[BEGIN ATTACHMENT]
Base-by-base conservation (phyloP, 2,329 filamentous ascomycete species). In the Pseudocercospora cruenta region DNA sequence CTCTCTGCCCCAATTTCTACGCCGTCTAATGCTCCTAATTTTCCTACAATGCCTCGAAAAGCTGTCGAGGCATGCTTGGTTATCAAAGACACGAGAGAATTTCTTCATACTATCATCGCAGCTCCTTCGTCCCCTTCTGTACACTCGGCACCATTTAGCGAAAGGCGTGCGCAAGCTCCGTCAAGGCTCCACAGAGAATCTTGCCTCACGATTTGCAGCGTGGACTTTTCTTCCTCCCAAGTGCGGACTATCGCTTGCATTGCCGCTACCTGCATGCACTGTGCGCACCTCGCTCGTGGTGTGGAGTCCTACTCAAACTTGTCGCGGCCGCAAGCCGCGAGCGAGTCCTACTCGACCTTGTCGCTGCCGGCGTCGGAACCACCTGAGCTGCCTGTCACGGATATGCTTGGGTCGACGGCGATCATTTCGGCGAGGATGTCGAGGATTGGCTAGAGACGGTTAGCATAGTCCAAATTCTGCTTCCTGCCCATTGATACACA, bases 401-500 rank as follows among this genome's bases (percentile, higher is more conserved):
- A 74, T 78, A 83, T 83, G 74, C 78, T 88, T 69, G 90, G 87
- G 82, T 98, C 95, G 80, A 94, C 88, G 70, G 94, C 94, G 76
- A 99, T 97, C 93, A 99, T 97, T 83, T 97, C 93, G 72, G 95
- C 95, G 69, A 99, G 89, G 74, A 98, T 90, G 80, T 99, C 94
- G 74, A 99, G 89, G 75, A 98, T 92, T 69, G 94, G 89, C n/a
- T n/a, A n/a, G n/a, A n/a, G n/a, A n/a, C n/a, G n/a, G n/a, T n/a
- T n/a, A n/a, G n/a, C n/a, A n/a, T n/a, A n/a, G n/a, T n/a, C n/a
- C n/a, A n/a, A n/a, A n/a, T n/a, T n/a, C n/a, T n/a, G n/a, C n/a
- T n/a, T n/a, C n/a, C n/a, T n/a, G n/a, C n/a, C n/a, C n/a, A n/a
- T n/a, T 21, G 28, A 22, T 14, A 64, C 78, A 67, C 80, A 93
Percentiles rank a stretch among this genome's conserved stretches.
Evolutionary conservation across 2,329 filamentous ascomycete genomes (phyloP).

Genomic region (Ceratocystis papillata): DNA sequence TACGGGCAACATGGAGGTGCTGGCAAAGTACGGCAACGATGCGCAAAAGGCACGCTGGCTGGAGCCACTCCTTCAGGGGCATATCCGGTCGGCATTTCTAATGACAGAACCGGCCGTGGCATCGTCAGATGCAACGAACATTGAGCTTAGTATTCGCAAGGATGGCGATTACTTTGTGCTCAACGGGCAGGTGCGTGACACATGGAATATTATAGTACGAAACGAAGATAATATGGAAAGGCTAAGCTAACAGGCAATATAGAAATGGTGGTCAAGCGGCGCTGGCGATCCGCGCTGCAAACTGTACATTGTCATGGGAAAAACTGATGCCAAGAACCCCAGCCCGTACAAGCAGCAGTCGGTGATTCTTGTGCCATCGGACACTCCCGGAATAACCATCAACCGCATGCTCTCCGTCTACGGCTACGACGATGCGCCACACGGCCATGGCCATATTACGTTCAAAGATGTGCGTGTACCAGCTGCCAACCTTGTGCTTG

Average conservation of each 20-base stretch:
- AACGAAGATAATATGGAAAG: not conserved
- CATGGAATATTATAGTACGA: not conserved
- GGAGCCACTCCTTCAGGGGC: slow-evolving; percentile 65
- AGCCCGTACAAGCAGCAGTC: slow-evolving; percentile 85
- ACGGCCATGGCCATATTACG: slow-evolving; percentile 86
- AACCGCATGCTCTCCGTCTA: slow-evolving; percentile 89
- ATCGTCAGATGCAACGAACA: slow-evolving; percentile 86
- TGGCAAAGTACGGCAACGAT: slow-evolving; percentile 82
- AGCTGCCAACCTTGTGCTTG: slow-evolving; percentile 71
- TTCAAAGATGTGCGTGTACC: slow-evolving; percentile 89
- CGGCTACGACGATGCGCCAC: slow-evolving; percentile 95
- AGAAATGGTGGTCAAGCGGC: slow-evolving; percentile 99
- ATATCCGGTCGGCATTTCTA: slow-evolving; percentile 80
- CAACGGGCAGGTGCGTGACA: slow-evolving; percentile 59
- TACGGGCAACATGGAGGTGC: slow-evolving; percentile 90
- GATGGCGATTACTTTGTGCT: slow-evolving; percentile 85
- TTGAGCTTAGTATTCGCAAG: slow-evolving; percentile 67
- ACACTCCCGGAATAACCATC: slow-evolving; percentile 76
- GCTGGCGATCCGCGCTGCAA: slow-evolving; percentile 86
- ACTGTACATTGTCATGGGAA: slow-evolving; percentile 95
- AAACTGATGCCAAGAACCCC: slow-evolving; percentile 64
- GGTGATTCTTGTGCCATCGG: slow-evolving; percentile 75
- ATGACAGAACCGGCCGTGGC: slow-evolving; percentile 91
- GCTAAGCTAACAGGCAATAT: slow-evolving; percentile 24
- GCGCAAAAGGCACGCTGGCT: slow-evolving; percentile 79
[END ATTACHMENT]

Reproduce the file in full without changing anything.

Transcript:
Base-by-base conservation (phyloP, 2,329 filamentous ascomycete species). In the Pseudocercospora cruenta region DNA sequence CTCTCTGCCCCAATTTCTACGCCGTCTAATGCTCCTAATTTTCCTACAATGCCTCGAAAAGCTGTCGAGGCATGCTTGGTTATCAAAGACACGAGAGAATTTCTTCATACTATCATCGCAGCTCCTTCGTCCCCTTCTGTACACTCGGCACCATTTAGCGAAAGGCGTGCGCAAGCTCCGTCAAGGCTCCACAGAGAATCTTGCCTCACGATTTGCAGCGTGGACTTTTCTTCCTCCCAAGTGCGGACTATCGCTTGCATTGCCGCTACCTGCATGCACTGTGCGCACCTCGCTCGTGGTGTGGAGTCCTACTCAAACTTGTCGCGGCCGCAAGCCGCGAGCGAGTCCTACTCGACCTTGTCGCTGCCGGCGTCGGAACCACCTGAGCTGCCTGTCACGGATATGCTTGGGTCGACGGCGATCATTTCGGCGAGGATGTCGAGGATTGGCTAGAGACGGTTAGCATAGTCCAAATTCTGCTTCCTGCCCATTGATACACA, bases 401-500 rank as follows among this genome's bases (percentile, higher is more conserved):
- A 74, T 78, A 83, T 83, G 74, C 78, T 88, T 69, G 90, G 87
- G 82, T 98, C 95, G 80, A 94, C 88, G 70, G 94, C 94, G 76
- A 99, T 97, C 93, A 99, T 97, T 83, T 97, C 93, G 72, G 95
- C 95, G 69, A 99, G 89, G 74, A 98, T 90, G 80, T 99, C 94
- G 74, A 99, G 89, G 75, A 98, T 92, T 69, G 94, G 89, C n/a
- T n/a, A n/a, G n/a, A n/a, G n/a, A n/a, C n/a, G n/a, G n/a, T n/a
- T n/a, A n/a, G n/a, C n/a, A n/a, T n/a, A n/a, G n/a, T n/a, C n/a
- C n/a, A n/a, A n/a, A n/a, T n/a, T n/a, C n/a, T n/a, G n/a, C n/a
- T n/a, T n/a, C n/a, C n/a, T n/a, G n/a, C n/a, C n/a, C n/a, A n/a
- T n/a, T 21, G 28, A 22, T 14, A 64, C 78, A 67, C 80, A 93
Percentiles rank a stretch among this genome's conserved stretches.
Evolutionary conservation across 2,329 filamentous ascomycete genomes (phyloP).

Genomic region (Ceratocystis papillata): DNA sequence TACGGGCAACATGGAGGTGCTGGCAAAGTACGGCAACGATGCGCAAAAGGCACGCTGGCTGGAGCCACTCCTTCAGGGGCATATCCGGTCGGCATTTCTAATGACAGAACCGGCCGTGGCATCGTCAGATGCAACGAACATTGAGCTTAGTATTCGCAAGGATGGCGATTACTTTGTGCTCAACGGGCAGGTGCGTGACACATGGAATATTATAGTACGAAACGAAGATAATATGGAAAGGCTAAGCTAACAGGCAATATAGAAATGGTGGTCAAGCGGCGCTGGCGATCCGCGCTGCAAACTGTACATTGTCATGGGAAAAACTGATGCCAAGAACCCCAGCCCGTACAAGCAGCAGTCGGTGATTCTTGTGCCATCGGACACTCCCGGAATAACCATCAACCGCATGCTCTCCGTCTACGGCTACGACGATGCGCCACACGGCCATGGCCATATTACGTTCAAAGATGTGCGTGTACCAGCTGCCAACCTTGTGCTTG

Average conservation of each 20-base stretch:
- AACGAAGATAATATGGAAAG: not conserved
- CATGGAATATTATAGTACGA: not conserved
- GGAGCCACTCCTTCAGGGGC: slow-evolving; percentile 65
- AGCCCGTACAAGCAGCAGTC: slow-evolving; percentile 85
- ACGGCCATGGCCATATTACG: slow-evolving; percentile 86
- AACCGCATGCTCTCCGTCTA: slow-evolving; percentile 89
- ATCGTCAGATGCAACGAACA: slow-evolving; percentile 86
- TGGCAAAGTACGGCAACGAT: slow-evolving; percentile 82
- AGCTGCCAACCTTGTGCTTG: slow-evolving; percentile 71
- TTCAAAGATGTGCGTGTACC: slow-evolving; percentile 89
- CGGCTACGACGATGCGCCAC: slow-evolving; percentile 95
- AGAAATGGTGGTCAAGCGGC: slow-evolving; percentile 99
- ATATCCGGTCGGCATTTCTA: slow-evolving; percentile 80
- CAACGGGCAGGTGCGTGACA: slow-evolving; percentile 59
- TACGGGCAACATGGAGGTGC: slow-evolving; percentile 90
- GATGGCGATTACTTTGTGCT: slow-evolving; percentile 85
- TTGAGCTTAGTATTCGCAAG: slow-evolving; percentile 67
- ACACTCCCGGAATAACCATC: slow-evolving; percentile 76
- GCTGGCGATCCGCGCTGCAA: slow-evolving; percentile 86
- ACTGTACATTGTCATGGGAA: slow-evolving; percentile 95
- AAACTGATGCCAAGAACCCC: slow-evolving; percentile 64
- GGTGATTCTTGTGCCATCGG: slow-evolving; percentile 75
- ATGACAGAACCGGCCGTGGC: slow-evolving; percentile 91
- GCTAAGCTAACAGGCAATAT: slow-evolving; percentile 24
- GCGCAAAAGGCACGCTGGCT: slow-evolving; percentile 79